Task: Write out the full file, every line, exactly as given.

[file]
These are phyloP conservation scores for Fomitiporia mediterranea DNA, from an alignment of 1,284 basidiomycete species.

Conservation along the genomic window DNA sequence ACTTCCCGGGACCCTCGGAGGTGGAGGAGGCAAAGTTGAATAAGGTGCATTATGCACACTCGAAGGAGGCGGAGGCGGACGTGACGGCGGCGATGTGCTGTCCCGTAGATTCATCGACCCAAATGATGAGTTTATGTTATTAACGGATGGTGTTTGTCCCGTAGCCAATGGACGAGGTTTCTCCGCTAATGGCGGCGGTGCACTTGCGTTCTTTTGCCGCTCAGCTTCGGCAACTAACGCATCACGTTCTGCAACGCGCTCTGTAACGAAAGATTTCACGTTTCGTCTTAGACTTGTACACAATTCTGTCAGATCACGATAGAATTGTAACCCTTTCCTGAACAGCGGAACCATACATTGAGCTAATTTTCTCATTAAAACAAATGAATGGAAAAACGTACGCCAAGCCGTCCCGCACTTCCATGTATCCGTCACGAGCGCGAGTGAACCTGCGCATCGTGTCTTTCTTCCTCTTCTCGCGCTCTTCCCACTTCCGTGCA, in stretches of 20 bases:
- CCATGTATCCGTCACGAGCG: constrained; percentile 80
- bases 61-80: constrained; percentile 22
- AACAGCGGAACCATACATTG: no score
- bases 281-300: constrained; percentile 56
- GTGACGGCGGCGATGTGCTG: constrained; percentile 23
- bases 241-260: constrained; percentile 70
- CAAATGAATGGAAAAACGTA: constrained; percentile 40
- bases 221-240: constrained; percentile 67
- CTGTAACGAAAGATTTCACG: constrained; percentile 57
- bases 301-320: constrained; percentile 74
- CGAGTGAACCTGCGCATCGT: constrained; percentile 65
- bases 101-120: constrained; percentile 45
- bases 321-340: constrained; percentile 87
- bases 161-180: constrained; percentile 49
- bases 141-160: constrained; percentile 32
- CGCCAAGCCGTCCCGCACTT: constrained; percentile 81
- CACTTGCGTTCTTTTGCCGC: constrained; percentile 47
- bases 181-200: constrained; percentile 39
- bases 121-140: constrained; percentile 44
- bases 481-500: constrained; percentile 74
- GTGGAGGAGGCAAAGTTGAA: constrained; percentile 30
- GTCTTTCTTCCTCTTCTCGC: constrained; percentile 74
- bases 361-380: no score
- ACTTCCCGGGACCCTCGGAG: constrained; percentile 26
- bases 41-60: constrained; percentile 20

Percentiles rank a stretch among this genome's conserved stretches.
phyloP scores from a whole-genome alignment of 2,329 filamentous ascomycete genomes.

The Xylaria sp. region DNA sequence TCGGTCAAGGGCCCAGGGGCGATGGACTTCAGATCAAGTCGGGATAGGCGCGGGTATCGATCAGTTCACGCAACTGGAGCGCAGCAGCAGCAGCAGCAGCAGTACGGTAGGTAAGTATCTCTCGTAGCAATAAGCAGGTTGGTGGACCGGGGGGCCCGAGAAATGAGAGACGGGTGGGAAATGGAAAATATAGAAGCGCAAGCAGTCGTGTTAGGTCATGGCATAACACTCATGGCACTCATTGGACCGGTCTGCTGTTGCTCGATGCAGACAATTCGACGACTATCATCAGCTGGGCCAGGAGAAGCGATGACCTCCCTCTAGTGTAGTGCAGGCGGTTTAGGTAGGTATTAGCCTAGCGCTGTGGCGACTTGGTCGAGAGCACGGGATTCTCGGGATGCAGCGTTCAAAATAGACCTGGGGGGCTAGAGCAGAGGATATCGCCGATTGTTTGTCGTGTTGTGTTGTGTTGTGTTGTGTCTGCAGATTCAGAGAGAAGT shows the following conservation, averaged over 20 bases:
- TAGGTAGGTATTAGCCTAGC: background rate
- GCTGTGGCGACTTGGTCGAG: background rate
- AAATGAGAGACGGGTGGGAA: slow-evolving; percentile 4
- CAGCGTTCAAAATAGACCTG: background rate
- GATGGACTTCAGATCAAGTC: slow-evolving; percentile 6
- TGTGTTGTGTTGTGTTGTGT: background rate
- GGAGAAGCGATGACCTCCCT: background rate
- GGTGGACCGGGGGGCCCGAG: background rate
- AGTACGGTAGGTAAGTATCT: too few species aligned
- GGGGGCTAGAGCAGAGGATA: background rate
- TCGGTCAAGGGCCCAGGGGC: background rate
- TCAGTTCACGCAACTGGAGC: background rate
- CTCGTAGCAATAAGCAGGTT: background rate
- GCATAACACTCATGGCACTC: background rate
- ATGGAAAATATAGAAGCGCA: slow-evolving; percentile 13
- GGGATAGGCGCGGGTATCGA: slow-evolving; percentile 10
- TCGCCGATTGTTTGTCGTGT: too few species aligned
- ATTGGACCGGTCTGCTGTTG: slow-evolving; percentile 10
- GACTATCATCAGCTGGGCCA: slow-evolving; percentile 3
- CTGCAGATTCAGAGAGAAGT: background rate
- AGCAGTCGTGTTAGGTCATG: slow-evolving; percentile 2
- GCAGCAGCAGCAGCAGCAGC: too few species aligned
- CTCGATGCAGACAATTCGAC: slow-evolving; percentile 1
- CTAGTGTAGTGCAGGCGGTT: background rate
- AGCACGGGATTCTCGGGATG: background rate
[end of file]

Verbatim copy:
These are phyloP conservation scores for Fomitiporia mediterranea DNA, from an alignment of 1,284 basidiomycete species.

Conservation along the genomic window DNA sequence ACTTCCCGGGACCCTCGGAGGTGGAGGAGGCAAAGTTGAATAAGGTGCATTATGCACACTCGAAGGAGGCGGAGGCGGACGTGACGGCGGCGATGTGCTGTCCCGTAGATTCATCGACCCAAATGATGAGTTTATGTTATTAACGGATGGTGTTTGTCCCGTAGCCAATGGACGAGGTTTCTCCGCTAATGGCGGCGGTGCACTTGCGTTCTTTTGCCGCTCAGCTTCGGCAACTAACGCATCACGTTCTGCAACGCGCTCTGTAACGAAAGATTTCACGTTTCGTCTTAGACTTGTACACAATTCTGTCAGATCACGATAGAATTGTAACCCTTTCCTGAACAGCGGAACCATACATTGAGCTAATTTTCTCATTAAAACAAATGAATGGAAAAACGTACGCCAAGCCGTCCCGCACTTCCATGTATCCGTCACGAGCGCGAGTGAACCTGCGCATCGTGTCTTTCTTCCTCTTCTCGCGCTCTTCCCACTTCCGTGCA, in stretches of 20 bases:
- CCATGTATCCGTCACGAGCG: constrained; percentile 80
- bases 61-80: constrained; percentile 22
- AACAGCGGAACCATACATTG: no score
- bases 281-300: constrained; percentile 56
- GTGACGGCGGCGATGTGCTG: constrained; percentile 23
- bases 241-260: constrained; percentile 70
- CAAATGAATGGAAAAACGTA: constrained; percentile 40
- bases 221-240: constrained; percentile 67
- CTGTAACGAAAGATTTCACG: constrained; percentile 57
- bases 301-320: constrained; percentile 74
- CGAGTGAACCTGCGCATCGT: constrained; percentile 65
- bases 101-120: constrained; percentile 45
- bases 321-340: constrained; percentile 87
- bases 161-180: constrained; percentile 49
- bases 141-160: constrained; percentile 32
- CGCCAAGCCGTCCCGCACTT: constrained; percentile 81
- CACTTGCGTTCTTTTGCCGC: constrained; percentile 47
- bases 181-200: constrained; percentile 39
- bases 121-140: constrained; percentile 44
- bases 481-500: constrained; percentile 74
- GTGGAGGAGGCAAAGTTGAA: constrained; percentile 30
- GTCTTTCTTCCTCTTCTCGC: constrained; percentile 74
- bases 361-380: no score
- ACTTCCCGGGACCCTCGGAG: constrained; percentile 26
- bases 41-60: constrained; percentile 20

Percentiles rank a stretch among this genome's conserved stretches.
phyloP scores from a whole-genome alignment of 2,329 filamentous ascomycete genomes.

The Xylaria sp. region DNA sequence TCGGTCAAGGGCCCAGGGGCGATGGACTTCAGATCAAGTCGGGATAGGCGCGGGTATCGATCAGTTCACGCAACTGGAGCGCAGCAGCAGCAGCAGCAGCAGTACGGTAGGTAAGTATCTCTCGTAGCAATAAGCAGGTTGGTGGACCGGGGGGCCCGAGAAATGAGAGACGGGTGGGAAATGGAAAATATAGAAGCGCAAGCAGTCGTGTTAGGTCATGGCATAACACTCATGGCACTCATTGGACCGGTCTGCTGTTGCTCGATGCAGACAATTCGACGACTATCATCAGCTGGGCCAGGAGAAGCGATGACCTCCCTCTAGTGTAGTGCAGGCGGTTTAGGTAGGTATTAGCCTAGCGCTGTGGCGACTTGGTCGAGAGCACGGGATTCTCGGGATGCAGCGTTCAAAATAGACCTGGGGGGCTAGAGCAGAGGATATCGCCGATTGTTTGTCGTGTTGTGTTGTGTTGTGTTGTGTCTGCAGATTCAGAGAGAAGT shows the following conservation, averaged over 20 bases:
- TAGGTAGGTATTAGCCTAGC: background rate
- GCTGTGGCGACTTGGTCGAG: background rate
- AAATGAGAGACGGGTGGGAA: slow-evolving; percentile 4
- CAGCGTTCAAAATAGACCTG: background rate
- GATGGACTTCAGATCAAGTC: slow-evolving; percentile 6
- TGTGTTGTGTTGTGTTGTGT: background rate
- GGAGAAGCGATGACCTCCCT: background rate
- GGTGGACCGGGGGGCCCGAG: background rate
- AGTACGGTAGGTAAGTATCT: too few species aligned
- GGGGGCTAGAGCAGAGGATA: background rate
- TCGGTCAAGGGCCCAGGGGC: background rate
- TCAGTTCACGCAACTGGAGC: background rate
- CTCGTAGCAATAAGCAGGTT: background rate
- GCATAACACTCATGGCACTC: background rate
- ATGGAAAATATAGAAGCGCA: slow-evolving; percentile 13
- GGGATAGGCGCGGGTATCGA: slow-evolving; percentile 10
- TCGCCGATTGTTTGTCGTGT: too few species aligned
- ATTGGACCGGTCTGCTGTTG: slow-evolving; percentile 10
- GACTATCATCAGCTGGGCCA: slow-evolving; percentile 3
- CTGCAGATTCAGAGAGAAGT: background rate
- AGCAGTCGTGTTAGGTCATG: slow-evolving; percentile 2
- GCAGCAGCAGCAGCAGCAGC: too few species aligned
- CTCGATGCAGACAATTCGAC: slow-evolving; percentile 1
- CTAGTGTAGTGCAGGCGGTT: background rate
- AGCACGGGATTCTCGGGATG: background rate